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ATS1282 (18)
Lecture 5


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Monash University
General Education Studies
Asher Flynn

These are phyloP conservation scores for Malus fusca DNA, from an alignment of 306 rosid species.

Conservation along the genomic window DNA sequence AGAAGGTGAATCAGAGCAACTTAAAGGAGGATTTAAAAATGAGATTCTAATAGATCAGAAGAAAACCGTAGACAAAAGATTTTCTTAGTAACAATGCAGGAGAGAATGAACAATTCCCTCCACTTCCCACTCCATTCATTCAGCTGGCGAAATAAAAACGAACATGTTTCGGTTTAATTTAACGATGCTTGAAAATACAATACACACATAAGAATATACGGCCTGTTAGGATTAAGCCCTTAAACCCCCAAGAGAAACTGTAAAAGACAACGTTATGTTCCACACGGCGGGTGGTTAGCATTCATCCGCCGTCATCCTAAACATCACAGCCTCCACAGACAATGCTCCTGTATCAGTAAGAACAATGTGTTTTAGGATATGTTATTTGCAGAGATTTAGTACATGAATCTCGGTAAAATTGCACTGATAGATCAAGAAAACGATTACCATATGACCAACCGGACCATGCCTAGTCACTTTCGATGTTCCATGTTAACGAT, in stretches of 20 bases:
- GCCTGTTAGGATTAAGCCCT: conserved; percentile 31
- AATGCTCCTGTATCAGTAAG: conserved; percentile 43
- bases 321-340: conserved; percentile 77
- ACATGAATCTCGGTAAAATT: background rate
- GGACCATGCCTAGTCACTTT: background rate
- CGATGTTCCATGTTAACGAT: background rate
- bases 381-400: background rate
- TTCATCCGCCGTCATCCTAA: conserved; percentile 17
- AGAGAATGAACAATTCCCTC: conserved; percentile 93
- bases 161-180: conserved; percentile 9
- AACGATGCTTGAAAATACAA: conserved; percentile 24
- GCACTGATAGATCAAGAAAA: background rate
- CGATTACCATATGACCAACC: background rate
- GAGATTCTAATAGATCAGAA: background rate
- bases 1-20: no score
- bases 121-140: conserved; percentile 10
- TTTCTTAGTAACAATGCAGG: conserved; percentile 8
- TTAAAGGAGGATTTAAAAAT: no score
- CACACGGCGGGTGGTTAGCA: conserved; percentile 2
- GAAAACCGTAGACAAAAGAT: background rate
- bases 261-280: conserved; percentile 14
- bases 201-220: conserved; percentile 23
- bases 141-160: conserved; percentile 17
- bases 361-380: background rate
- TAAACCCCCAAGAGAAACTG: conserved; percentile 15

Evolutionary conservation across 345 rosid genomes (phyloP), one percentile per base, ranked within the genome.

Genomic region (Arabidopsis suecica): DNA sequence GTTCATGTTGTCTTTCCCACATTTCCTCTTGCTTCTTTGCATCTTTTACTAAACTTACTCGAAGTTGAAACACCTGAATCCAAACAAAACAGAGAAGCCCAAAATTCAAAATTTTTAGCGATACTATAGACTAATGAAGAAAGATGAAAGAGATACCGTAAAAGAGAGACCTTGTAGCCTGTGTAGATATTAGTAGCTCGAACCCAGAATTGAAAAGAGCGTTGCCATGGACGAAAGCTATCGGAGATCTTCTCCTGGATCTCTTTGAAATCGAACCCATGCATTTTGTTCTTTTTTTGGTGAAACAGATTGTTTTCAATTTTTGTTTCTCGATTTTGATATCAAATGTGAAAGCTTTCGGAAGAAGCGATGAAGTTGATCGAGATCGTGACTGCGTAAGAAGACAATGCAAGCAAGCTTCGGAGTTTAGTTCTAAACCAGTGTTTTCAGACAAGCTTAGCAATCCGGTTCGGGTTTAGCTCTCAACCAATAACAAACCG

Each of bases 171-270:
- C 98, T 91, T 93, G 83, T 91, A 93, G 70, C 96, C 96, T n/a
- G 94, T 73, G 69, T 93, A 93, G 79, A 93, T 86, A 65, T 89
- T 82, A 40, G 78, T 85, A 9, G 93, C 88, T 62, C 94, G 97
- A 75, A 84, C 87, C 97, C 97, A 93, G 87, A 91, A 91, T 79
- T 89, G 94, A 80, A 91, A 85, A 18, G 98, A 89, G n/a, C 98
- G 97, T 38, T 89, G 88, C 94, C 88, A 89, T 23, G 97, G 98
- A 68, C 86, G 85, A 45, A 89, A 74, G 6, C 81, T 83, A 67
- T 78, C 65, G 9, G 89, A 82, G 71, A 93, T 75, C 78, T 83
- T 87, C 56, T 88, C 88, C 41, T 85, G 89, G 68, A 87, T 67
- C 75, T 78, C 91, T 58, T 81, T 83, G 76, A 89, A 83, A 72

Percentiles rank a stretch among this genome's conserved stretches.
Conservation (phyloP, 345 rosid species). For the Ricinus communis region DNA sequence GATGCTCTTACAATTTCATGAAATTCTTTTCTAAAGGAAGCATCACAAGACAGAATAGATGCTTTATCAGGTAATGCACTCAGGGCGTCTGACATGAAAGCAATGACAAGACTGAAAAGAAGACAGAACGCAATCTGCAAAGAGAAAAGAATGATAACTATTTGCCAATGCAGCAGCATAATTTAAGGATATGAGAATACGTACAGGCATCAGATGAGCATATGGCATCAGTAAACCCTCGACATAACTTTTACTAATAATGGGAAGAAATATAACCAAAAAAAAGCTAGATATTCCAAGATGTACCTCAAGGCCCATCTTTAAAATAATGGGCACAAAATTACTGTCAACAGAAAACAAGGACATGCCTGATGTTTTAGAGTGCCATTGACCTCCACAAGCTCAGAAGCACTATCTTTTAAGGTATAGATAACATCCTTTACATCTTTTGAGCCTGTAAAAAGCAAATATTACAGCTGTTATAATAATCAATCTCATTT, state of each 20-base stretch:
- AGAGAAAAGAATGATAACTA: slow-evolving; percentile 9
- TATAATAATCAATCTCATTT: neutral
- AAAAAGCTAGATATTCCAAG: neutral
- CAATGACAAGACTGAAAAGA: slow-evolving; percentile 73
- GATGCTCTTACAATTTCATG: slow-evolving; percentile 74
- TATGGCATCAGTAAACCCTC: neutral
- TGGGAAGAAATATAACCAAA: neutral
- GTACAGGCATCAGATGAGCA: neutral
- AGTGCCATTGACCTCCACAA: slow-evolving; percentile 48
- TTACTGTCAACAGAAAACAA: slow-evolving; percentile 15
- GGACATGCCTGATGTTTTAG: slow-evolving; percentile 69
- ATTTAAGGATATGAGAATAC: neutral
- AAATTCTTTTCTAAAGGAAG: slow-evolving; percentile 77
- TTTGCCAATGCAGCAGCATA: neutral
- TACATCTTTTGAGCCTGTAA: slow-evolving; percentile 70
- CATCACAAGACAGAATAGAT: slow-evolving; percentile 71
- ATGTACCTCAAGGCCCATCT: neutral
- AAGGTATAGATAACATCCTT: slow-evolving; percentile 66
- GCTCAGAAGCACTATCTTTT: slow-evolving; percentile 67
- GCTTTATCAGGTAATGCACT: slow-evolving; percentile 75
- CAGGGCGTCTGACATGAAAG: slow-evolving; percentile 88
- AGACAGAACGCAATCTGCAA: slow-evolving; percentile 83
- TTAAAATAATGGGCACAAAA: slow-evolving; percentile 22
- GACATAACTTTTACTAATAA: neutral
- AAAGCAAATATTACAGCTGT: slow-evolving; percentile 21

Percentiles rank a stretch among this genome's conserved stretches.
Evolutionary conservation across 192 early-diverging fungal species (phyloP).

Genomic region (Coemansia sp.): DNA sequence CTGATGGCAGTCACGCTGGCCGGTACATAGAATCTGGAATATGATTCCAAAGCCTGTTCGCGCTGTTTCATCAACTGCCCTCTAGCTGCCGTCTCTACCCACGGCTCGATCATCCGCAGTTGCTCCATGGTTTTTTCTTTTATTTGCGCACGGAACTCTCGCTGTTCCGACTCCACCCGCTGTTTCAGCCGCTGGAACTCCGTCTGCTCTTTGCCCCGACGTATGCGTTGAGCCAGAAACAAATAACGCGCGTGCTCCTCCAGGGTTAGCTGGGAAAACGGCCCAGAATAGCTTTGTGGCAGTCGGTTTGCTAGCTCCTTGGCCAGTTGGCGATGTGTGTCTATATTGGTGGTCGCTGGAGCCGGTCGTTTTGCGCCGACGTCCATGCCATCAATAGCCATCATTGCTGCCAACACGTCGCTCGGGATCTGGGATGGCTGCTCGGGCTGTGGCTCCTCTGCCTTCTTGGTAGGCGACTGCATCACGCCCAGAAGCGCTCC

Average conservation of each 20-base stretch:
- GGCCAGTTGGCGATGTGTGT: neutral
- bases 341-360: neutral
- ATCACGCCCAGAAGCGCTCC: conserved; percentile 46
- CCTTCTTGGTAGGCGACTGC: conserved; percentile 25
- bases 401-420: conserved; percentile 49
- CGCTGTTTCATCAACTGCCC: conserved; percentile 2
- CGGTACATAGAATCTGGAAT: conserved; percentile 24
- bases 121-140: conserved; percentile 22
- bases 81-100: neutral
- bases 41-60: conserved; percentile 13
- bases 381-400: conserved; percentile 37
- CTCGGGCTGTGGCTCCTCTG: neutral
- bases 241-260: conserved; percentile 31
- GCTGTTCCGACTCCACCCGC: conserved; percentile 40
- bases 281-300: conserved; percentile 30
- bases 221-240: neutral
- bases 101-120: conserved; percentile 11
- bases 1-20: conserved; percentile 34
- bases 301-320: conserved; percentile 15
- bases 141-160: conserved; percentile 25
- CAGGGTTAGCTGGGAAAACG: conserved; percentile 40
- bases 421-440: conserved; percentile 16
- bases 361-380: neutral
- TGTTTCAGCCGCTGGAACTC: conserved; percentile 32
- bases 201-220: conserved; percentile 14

Globalisation Traditional crime  Crime has tended to be local in nature. o Occurring within country, state borders.  The responsibility of combating crime is local in nature. o Laws are local in nature. o Are policed locally. o Punishment occurs locally. Changes in crime  Global and local responses e.g. the end of the human rights treaty (global); how we immediately deal with boat people when they arrive (local).  Global and local impact e.g. local policies about how and when people smuggling is dealt with.  International law.  Jurisdiction.  Political.  Human rights.  Crime. Globalisation  The growing interconnectedness of states and societies and the progressive enmeshment of human communities with each other. o We’re getting closer and able to interact with people more readily and create stronger bonds than we used to. o We participate more socially and culturally with each other rather than just saying hi and bye, etc. o Engaging more.  Scholte (2000) suggests 5 definitions: *fill in* o Internationalisation. o Liberalisation – opening up of borders and markets around the world.  Can cause criminalisation to arise. o Universalisation. o Westernisation/modernisation. o Deterritorialisation.  Borders disappearing.  Powerful states being able to push certain agendas and overpower unpowerful states.  Space-Time compression: o Increased speed of communication and movement of ideas, information, capital and people.  Easier and quicker to do things.  The world is smaller and we can do things easier and quicker.  E.g. through the internet. Globalisation and crime  The concept of crime is shifting due to: o Changes in technology.  Types of crime we worry about and the way we police. o Changes in communication.  E.g. phone taps. o Changes in transportation/mobility.  Increase in use of certain types. o Shift towards free-market economies.  Particularly organised crimes can flourish in different areas where the policing or government regulation isn’t as strong.  Crime can cross multiple nation states.  Policing and prosecuting is now a global process. Globalisation and transnational crime  Transnational crime – crime that place across a national border.  Crimes that can be: o Committed in more than one country. o Cross borders. o Or see criminals benefit in another country.  E.g. human trafficking, illegally crossing a border.  Why they’re important to discuss: o The consequences of globalisation in relation to crime and criminal justice.  How we perceive these crimes and what we do with them.  What impact they might have on other places/  Where the influence is coming from. o The activities are not always designated as illegal but often fall within the broader concept of social harm. o Usually involve powerful actors.  Global inequalities have bred crime in some regions;  Inequality has seen transnational crime thrive;  Passas (1998) argues that global inequalities (North/South; East/West) have: o Increased demand for illegal goods/services. o Increased incentives to participate in illegal transactions. o Reduced the ability to police illegal activity.  Regions of chaos recognise our (region of order) need for weapons, drugs, etc and bring it to us and we pay for it. o We can create some order by eliminating the incentive and buying/policing it instead.  Considered a growing and significant problem; o Annual turnover of transnational organized criminal activities is estimated at around $870 billion (UNODC);  Australian nationals are increasingly more frequently involved in crimes both as victims or accused in other countries;  Nationals from other countries more often accused of or victims of crime in Australia .  Impact on criminal justice: o As a result of the increasing prevalence of transnational crime there has been:  Greater attention required by the international community towards transnational crime;  The growing need for international cooperation between states;  As a consequence there is greater conflict and complexity issues between states.  Policing transnational crime: o Significant resources spent on controlling transnational crime:  Increases to police powers.  Policed by international organisations such as EUROPOL & Interpol. o Focus largely on cross-border crime as transnational organized criminal activity:  Drug & human trafficking.  Money laundering.  Smuggling of artefacts such as ivory, & legal goods cigarettes etc. o Interpol:  “World police”: 188 member countries.  Provides communications network for info sharing.  Maintain databases and co-ordinate meetings with member countries.  Provides support to local police during disasters and major crimes.  Not empowered to enforce the law.  Key issues: o Increasingly punitive criminal justice domestically.  Increases in imprisonment. o Growing international cooperation between states combating transnational crime. o Growing international attention to transnational crime as well as war crimes and crimes against humanity. o Increased corporate involvement in criminal justice. o Old crime: New ways  People trafficking.  Drug smuggling.  Terrorism.  Arms smuggling.  Money-laundering.  Animal trafficking. New opportunities: New crimes  Cyber crimes.  Financing terrorism.  Global terrorism.  Environmental crime. Terrorism  Legal definition: o The Criminal Code Act 1995 o Defines a terrorist act as ‘an action or threat of action’ with the intention of: o advancing a political, religious or ideological cause; and o coercing, or influencing by intimidation, the government of the Commonwealth, State or Territory or the government of a foreign country or intimidating the public or a section of the public.  Action will not be a terroris
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